Detective Alan Beach discovers a tenuous connection between the apparent suicide of a prominent scientist and the assassination of a US Congressman. The suspense builds as he struggles to uncover the truth and a team of mercenaries tries to permanently silence him but a mysterious figure intervenes. Beach and his deadly new protector discover a dangerous conspiracy which runs far deeper than they imagined. In this must read thriller, the race is on to stop one of the most powerful business moguls in America from assuming the role of puppet-master over the entire nation.
What Inspired You to Write Your Book?
I grew up on the thriller masters like: Clive Cussler, Tom Clancy, Campbell Armstrong, etc. and wanted to emulate their skills and talents. For many years, I’ve wanted write truly entertaining thrillers, but I’d always let the everyday demands of life stand in my way. When I finally left my career as a sales and marketing executive in the pharmaceutical industry, I decided to put fingers to keyboard, and THE KILLING CODE is the result. I’ve since published the sequel, THE KILLING CHASE, and have just started work on THE KILLING COHORT – the third book in the Beach & Riley series. I love hearing from readers, and seeing reviews from complete strangers.
How Did You Come up With Your Characters?
I combined elements of myself, my family members, and my friends, to come up with the traits and abilities I wanted in my characters.
Dr. Helen Benson stood quietly but impatiently in the modern chic elevator, waiting to reach her floor in the luxurious Eleanor building. She had been at an international psychotropic pharmaceutical seminar in Washington for the past two days and was excited to reunite with her husband, Jim, and her two daughters, Bethany and Crystal. Busy imagining the adoring faces of her darling little girls and the embrace of her loving husband as she opened the door and they came rushing to greet her, she hadn’t paid much attention to the strange-looking little man with piercing eyes standing behind her. Now though, she could feel those eyes on her, and her mind wandered to thoughts of him. He was in the elevator before she entered so she’d assumed he must have come from one of the parking levels below the ground floor but she couldn’t remember having seen him in the building before.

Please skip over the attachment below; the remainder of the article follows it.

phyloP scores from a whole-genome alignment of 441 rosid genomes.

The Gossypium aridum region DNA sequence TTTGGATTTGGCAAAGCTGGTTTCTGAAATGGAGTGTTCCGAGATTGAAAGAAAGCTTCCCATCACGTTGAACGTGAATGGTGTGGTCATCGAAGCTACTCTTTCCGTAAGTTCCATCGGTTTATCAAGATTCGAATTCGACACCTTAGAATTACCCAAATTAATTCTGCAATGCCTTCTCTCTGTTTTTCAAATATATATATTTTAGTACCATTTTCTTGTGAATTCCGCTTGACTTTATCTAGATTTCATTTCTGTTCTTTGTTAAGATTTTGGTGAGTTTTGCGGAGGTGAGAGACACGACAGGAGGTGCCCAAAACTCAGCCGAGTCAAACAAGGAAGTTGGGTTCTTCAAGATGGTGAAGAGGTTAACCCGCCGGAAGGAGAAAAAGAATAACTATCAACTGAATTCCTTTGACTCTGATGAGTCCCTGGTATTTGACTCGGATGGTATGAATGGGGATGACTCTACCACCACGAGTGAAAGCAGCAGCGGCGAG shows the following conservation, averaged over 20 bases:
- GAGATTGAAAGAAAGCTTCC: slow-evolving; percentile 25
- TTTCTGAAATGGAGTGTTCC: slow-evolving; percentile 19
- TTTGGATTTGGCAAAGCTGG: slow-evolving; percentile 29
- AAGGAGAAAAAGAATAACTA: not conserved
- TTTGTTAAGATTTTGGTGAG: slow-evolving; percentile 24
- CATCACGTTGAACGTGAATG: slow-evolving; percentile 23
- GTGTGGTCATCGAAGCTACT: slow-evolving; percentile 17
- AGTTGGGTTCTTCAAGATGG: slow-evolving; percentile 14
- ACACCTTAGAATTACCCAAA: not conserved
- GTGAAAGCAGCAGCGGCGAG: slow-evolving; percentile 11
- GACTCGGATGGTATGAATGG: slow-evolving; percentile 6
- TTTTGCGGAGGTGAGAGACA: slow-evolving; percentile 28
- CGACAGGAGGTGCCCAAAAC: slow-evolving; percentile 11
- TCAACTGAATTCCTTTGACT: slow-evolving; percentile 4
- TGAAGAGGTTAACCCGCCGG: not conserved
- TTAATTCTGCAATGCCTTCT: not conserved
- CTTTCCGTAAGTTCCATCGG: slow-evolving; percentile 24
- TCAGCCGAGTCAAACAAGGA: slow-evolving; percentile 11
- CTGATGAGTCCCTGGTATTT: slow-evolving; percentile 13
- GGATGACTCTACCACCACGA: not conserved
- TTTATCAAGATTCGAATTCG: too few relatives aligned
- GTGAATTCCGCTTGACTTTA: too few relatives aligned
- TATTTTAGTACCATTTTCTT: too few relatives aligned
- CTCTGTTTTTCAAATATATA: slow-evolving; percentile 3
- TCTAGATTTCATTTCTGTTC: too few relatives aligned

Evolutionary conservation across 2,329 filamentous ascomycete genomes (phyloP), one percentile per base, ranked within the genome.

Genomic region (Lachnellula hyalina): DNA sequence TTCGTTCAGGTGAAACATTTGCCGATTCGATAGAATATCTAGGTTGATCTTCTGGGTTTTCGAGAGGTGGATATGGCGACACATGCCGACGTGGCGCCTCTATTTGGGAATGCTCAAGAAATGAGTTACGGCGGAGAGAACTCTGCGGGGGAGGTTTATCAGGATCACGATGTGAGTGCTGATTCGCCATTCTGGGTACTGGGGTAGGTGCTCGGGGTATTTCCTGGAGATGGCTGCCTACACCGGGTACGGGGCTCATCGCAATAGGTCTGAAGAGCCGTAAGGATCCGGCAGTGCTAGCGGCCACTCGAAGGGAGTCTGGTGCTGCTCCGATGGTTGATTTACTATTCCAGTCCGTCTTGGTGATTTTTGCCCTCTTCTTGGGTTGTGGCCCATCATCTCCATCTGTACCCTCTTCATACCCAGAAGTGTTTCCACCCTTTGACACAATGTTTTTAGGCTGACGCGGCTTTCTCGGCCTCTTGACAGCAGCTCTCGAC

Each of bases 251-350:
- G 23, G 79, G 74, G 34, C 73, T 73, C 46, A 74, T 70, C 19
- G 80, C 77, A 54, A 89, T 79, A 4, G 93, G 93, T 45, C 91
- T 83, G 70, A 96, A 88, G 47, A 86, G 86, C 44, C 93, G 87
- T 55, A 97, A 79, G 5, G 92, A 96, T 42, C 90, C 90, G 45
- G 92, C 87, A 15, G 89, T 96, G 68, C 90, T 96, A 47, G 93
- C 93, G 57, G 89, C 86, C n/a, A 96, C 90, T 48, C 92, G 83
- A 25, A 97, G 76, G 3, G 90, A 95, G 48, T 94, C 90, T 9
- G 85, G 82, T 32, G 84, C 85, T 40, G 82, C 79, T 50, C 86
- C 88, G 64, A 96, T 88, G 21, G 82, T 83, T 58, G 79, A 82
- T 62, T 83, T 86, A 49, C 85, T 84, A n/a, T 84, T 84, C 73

Helen and her family had been living in ‘The Eleanor’ since they bought their comfortable, modern four-bedroom condominium eighteen months earlier; and despite the grand size of the building, and the fact that it contained ninety six apartments, she was familiar with many of the occupants. It wouldn’t be unusual for a guest to be riding unaccompanied in the elevator, since the modern security system enabled occupants to allow entry to visitors via a camera-phone, but she couldn’t help feeling slightly uneasy at his presence. Despite her tickling intuition, Helen admonished herself for being mildly paranoid and tried to put it out of her mind.
As the floor numbers flowed past on the LED display beside the elevator doors, the anticipation of seeing her family was renewed. She longed for details of the last two days. She wanted to ask Bethany about her new school and talk to Crystal about her friends in kindergarten. Essentially, she just wanted her much needed dose of family time after all those endless dry hours of lectures, display booths, and scientific chatter that had consumed her time at the convention center in D.C.
Just as the display passed through floor ten and Helen was deep in thoughts of her family, she felt a slight prick in the skin at the back of her neck, near the base of her skull. Before her mind could properly process what had happened, the small, sharp-featured man’s hand darted out toward the twelfth-floor button and the elevator came to a smooth stop as Helen rubbed her neck with a puzzled look on her face. The man exited the car and, as the doors began to close, Helen wondered if the mild pinch in her neck had come from him. With his hands deep in the pockets of his overcoat, he turned and glared straight into her eyes.